You’re going to die. But not here
‘So what does one do?’ Lawrence asked. He looked at April in helpless appeal. ‘What do you think?’
She did not answer him but went over to Charley. She put her hand out, and he surrendered the shotgun. The man who was holding his arm started saying something, but she cut him short.
‘I’m not going to shoot you,’ she said. ‘We’ve got plenty of ammunition, but it’s not worth using it on you. Get moving. You may catch up with your pals, if you’re lucky.’
He opened his mouth again and, moving forward quickly, she slammed the barrel of the gun against his wounded arm. He cried out with pain, recoiled, and started walking away. After a few yards, he looked back over his shoulder. She jerked the gun up, and he began to run awkwardly.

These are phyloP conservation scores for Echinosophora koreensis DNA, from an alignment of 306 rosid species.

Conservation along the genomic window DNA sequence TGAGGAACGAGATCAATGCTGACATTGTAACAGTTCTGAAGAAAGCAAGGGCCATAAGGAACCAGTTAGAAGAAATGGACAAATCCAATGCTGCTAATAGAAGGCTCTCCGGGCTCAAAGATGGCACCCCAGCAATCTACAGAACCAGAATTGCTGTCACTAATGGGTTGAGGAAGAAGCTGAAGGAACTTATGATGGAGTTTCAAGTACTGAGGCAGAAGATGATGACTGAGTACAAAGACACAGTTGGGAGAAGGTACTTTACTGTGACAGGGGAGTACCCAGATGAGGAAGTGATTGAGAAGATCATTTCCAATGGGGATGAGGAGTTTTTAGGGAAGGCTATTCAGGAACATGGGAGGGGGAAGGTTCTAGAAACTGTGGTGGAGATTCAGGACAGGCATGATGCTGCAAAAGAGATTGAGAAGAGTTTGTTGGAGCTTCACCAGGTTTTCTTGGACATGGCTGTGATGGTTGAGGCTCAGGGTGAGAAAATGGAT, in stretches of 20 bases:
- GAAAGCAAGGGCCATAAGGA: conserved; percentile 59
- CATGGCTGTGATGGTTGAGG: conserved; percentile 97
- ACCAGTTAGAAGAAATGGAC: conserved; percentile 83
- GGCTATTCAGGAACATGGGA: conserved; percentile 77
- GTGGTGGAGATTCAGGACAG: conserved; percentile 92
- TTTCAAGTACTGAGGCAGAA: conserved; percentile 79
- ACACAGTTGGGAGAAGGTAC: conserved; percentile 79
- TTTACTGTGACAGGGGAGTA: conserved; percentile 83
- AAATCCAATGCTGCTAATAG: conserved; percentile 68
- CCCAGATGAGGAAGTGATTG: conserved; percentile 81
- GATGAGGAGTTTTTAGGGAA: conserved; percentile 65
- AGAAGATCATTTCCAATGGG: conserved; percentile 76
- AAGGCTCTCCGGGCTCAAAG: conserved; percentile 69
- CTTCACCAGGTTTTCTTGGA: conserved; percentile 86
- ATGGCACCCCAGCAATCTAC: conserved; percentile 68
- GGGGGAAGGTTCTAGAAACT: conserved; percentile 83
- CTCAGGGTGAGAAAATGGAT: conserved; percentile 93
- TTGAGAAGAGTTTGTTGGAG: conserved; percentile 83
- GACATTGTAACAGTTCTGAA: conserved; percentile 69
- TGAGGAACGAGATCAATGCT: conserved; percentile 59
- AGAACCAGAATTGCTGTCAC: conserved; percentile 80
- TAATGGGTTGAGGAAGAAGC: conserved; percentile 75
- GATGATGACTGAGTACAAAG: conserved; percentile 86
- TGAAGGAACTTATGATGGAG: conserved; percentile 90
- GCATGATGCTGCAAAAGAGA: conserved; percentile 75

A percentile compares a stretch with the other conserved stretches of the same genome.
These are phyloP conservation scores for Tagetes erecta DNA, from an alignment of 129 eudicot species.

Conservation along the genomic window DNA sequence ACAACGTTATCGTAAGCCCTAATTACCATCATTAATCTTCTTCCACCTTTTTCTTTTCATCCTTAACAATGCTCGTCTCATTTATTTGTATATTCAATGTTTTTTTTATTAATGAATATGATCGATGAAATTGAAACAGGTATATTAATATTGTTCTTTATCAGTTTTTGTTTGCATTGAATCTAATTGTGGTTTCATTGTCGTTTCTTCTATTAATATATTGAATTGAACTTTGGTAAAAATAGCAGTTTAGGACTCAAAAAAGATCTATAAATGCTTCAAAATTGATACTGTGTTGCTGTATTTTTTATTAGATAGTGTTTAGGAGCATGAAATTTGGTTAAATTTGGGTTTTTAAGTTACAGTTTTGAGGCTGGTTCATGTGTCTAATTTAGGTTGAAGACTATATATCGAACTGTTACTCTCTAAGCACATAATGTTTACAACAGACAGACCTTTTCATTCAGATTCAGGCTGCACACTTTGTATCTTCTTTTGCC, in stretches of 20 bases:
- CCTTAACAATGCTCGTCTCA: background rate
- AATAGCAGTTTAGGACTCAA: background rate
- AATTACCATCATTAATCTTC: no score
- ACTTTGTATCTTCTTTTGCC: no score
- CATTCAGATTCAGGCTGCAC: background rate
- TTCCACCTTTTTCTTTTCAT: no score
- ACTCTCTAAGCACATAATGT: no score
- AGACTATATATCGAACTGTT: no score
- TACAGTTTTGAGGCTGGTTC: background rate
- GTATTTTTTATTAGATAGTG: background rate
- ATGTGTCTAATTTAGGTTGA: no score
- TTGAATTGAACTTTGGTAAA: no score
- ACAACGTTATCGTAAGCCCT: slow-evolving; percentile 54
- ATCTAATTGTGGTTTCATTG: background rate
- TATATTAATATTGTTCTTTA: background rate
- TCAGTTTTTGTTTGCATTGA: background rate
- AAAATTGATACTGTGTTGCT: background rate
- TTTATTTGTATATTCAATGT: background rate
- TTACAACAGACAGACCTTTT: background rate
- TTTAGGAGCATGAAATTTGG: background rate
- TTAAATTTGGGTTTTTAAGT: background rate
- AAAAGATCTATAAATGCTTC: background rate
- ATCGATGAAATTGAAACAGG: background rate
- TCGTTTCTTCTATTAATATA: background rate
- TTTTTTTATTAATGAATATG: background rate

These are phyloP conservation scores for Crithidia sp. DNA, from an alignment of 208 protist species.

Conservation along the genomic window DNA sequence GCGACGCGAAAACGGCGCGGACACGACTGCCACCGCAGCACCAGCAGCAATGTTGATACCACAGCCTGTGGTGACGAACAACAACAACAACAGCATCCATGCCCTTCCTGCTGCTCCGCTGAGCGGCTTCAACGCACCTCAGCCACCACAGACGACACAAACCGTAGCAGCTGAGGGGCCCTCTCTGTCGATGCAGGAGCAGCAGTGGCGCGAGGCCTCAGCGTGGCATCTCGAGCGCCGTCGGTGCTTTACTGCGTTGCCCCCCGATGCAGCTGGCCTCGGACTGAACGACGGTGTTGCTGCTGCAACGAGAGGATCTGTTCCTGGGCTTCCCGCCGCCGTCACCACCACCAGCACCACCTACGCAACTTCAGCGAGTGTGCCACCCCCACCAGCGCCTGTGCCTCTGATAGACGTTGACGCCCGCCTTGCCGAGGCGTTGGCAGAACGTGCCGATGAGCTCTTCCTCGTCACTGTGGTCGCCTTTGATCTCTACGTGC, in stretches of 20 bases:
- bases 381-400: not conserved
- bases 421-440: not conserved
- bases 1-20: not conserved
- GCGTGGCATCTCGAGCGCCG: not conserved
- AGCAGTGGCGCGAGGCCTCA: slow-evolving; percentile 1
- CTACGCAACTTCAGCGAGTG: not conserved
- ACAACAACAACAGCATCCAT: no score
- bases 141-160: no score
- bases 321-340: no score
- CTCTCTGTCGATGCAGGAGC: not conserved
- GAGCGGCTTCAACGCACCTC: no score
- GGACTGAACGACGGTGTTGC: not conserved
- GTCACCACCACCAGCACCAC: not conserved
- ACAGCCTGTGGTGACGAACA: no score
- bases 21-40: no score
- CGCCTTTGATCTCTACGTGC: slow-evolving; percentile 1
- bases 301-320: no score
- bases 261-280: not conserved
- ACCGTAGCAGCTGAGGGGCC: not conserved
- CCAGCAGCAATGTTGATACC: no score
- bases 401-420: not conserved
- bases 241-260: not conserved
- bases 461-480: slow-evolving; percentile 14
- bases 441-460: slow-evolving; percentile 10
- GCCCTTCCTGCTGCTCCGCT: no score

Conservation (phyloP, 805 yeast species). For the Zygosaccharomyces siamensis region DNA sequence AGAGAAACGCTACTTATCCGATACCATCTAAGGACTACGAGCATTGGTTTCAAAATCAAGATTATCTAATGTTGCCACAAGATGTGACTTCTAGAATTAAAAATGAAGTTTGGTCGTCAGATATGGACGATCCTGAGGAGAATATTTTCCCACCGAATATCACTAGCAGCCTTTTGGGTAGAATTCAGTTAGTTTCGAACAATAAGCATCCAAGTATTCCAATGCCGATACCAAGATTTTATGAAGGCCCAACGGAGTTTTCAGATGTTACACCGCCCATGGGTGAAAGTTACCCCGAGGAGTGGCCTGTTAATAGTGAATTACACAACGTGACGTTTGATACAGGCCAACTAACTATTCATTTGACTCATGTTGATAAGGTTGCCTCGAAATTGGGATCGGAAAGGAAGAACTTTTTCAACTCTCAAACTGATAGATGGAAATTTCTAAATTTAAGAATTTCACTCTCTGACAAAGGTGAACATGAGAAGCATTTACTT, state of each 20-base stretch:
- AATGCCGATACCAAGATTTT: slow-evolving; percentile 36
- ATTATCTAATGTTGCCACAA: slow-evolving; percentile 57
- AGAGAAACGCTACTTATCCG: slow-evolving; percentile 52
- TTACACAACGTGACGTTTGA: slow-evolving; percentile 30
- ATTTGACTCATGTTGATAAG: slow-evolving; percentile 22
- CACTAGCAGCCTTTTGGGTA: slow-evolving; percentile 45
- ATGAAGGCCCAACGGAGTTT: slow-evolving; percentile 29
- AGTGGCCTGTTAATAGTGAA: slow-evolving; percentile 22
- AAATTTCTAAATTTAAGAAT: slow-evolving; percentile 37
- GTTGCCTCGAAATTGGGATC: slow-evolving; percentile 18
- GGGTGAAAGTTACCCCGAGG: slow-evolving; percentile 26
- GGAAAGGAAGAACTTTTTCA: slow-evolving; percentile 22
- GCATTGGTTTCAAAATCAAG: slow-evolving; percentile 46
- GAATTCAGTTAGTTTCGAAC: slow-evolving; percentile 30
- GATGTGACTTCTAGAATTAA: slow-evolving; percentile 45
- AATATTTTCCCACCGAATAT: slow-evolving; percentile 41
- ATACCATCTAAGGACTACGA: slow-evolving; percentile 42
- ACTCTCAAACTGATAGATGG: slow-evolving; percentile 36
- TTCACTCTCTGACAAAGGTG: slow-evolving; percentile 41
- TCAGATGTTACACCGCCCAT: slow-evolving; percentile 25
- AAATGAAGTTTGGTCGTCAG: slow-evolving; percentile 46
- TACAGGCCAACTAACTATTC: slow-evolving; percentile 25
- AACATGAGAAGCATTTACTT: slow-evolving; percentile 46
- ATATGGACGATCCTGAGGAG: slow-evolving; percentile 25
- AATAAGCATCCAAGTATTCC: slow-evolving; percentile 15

April stood over the other man. He was moaning more loudly and bleeding fast. She said:
‘You, too. Get going.’
He looked up at her. His face was rigid with pain.
‘I can’t …’ he said. ‘I’m hurt bad. I can’t move.’
She said with grim satisfaction: ‘You’re going to die. But not here. We shall have enough to do burying one.’
The man groaned, but did not stir. She kicked him hard with her sandalled foot, not far below the wound, and he cried out.
‘You can move,’ she said. ‘Or would you like us to drag you out?’
He braced his arm and levered himself up into a standing position. He was sweating, his lips set in a grin of pain. April stood back from him. There was blood, Matthew noticed, on her sandal.
‘Bon voyage,’ she said. ‘Get as far as you can before you drop.’